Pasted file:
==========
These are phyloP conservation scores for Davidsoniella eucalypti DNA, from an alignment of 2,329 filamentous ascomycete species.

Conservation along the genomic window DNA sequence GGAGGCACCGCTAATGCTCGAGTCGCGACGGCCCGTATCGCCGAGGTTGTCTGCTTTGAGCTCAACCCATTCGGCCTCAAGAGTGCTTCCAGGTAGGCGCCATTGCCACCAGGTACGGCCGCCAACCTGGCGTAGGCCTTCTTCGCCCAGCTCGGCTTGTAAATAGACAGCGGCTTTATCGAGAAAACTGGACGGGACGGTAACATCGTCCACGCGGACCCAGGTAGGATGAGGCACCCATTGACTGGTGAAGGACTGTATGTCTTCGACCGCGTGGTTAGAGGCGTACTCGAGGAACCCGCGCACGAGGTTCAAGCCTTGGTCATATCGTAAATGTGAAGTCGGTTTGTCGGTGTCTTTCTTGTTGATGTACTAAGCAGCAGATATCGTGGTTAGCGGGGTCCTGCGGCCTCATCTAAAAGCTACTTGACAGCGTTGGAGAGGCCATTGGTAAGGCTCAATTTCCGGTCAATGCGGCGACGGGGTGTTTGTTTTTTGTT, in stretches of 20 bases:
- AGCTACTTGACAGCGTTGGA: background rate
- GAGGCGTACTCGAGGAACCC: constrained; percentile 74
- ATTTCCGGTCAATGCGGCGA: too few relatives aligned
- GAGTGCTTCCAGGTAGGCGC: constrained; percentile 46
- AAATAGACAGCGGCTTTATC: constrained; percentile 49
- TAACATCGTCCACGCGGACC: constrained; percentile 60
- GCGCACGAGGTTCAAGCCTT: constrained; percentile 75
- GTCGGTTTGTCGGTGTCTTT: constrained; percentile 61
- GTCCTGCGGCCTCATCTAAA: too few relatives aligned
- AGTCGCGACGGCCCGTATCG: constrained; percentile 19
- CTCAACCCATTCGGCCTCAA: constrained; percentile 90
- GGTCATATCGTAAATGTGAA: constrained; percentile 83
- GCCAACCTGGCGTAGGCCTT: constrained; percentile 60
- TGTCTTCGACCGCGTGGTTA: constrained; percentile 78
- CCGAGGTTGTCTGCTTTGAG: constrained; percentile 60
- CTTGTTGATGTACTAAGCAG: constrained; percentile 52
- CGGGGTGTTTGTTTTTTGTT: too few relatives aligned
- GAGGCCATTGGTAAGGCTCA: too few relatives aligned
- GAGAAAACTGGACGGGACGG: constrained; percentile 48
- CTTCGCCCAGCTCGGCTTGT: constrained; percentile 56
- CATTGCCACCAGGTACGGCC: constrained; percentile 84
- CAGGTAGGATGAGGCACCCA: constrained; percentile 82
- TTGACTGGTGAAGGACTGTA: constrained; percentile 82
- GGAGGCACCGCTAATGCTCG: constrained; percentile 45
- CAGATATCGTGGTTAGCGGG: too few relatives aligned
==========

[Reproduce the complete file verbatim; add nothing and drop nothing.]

These are phyloP conservation scores for Davidsoniella eucalypti DNA, from an alignment of 2,329 filamentous ascomycete species.

Conservation along the genomic window DNA sequence GGAGGCACCGCTAATGCTCGAGTCGCGACGGCCCGTATCGCCGAGGTTGTCTGCTTTGAGCTCAACCCATTCGGCCTCAAGAGTGCTTCCAGGTAGGCGCCATTGCCACCAGGTACGGCCGCCAACCTGGCGTAGGCCTTCTTCGCCCAGCTCGGCTTGTAAATAGACAGCGGCTTTATCGAGAAAACTGGACGGGACGGTAACATCGTCCACGCGGACCCAGGTAGGATGAGGCACCCATTGACTGGTGAAGGACTGTATGTCTTCGACCGCGTGGTTAGAGGCGTACTCGAGGAACCCGCGCACGAGGTTCAAGCCTTGGTCATATCGTAAATGTGAAGTCGGTTTGTCGGTGTCTTTCTTGTTGATGTACTAAGCAGCAGATATCGTGGTTAGCGGGGTCCTGCGGCCTCATCTAAAAGCTACTTGACAGCGTTGGAGAGGCCATTGGTAAGGCTCAATTTCCGGTCAATGCGGCGACGGGGTGTTTGTTTTTTGTT, in stretches of 20 bases:
- AGCTACTTGACAGCGTTGGA: background rate
- GAGGCGTACTCGAGGAACCC: constrained; percentile 74
- ATTTCCGGTCAATGCGGCGA: too few relatives aligned
- GAGTGCTTCCAGGTAGGCGC: constrained; percentile 46
- AAATAGACAGCGGCTTTATC: constrained; percentile 49
- TAACATCGTCCACGCGGACC: constrained; percentile 60
- GCGCACGAGGTTCAAGCCTT: constrained; percentile 75
- GTCGGTTTGTCGGTGTCTTT: constrained; percentile 61
- GTCCTGCGGCCTCATCTAAA: too few relatives aligned
- AGTCGCGACGGCCCGTATCG: constrained; percentile 19
- CTCAACCCATTCGGCCTCAA: constrained; percentile 90
- GGTCATATCGTAAATGTGAA: constrained; percentile 83
- GCCAACCTGGCGTAGGCCTT: constrained; percentile 60
- TGTCTTCGACCGCGTGGTTA: constrained; percentile 78
- CCGAGGTTGTCTGCTTTGAG: constrained; percentile 60
- CTTGTTGATGTACTAAGCAG: constrained; percentile 52
- CGGGGTGTTTGTTTTTTGTT: too few relatives aligned
- GAGGCCATTGGTAAGGCTCA: too few relatives aligned
- GAGAAAACTGGACGGGACGG: constrained; percentile 48
- CTTCGCCCAGCTCGGCTTGT: constrained; percentile 56
- CATTGCCACCAGGTACGGCC: constrained; percentile 84
- CAGGTAGGATGAGGCACCCA: constrained; percentile 82
- TTGACTGGTGAAGGACTGTA: constrained; percentile 82
- GGAGGCACCGCTAATGCTCG: constrained; percentile 45
- CAGATATCGTGGTTAGCGGG: too few relatives aligned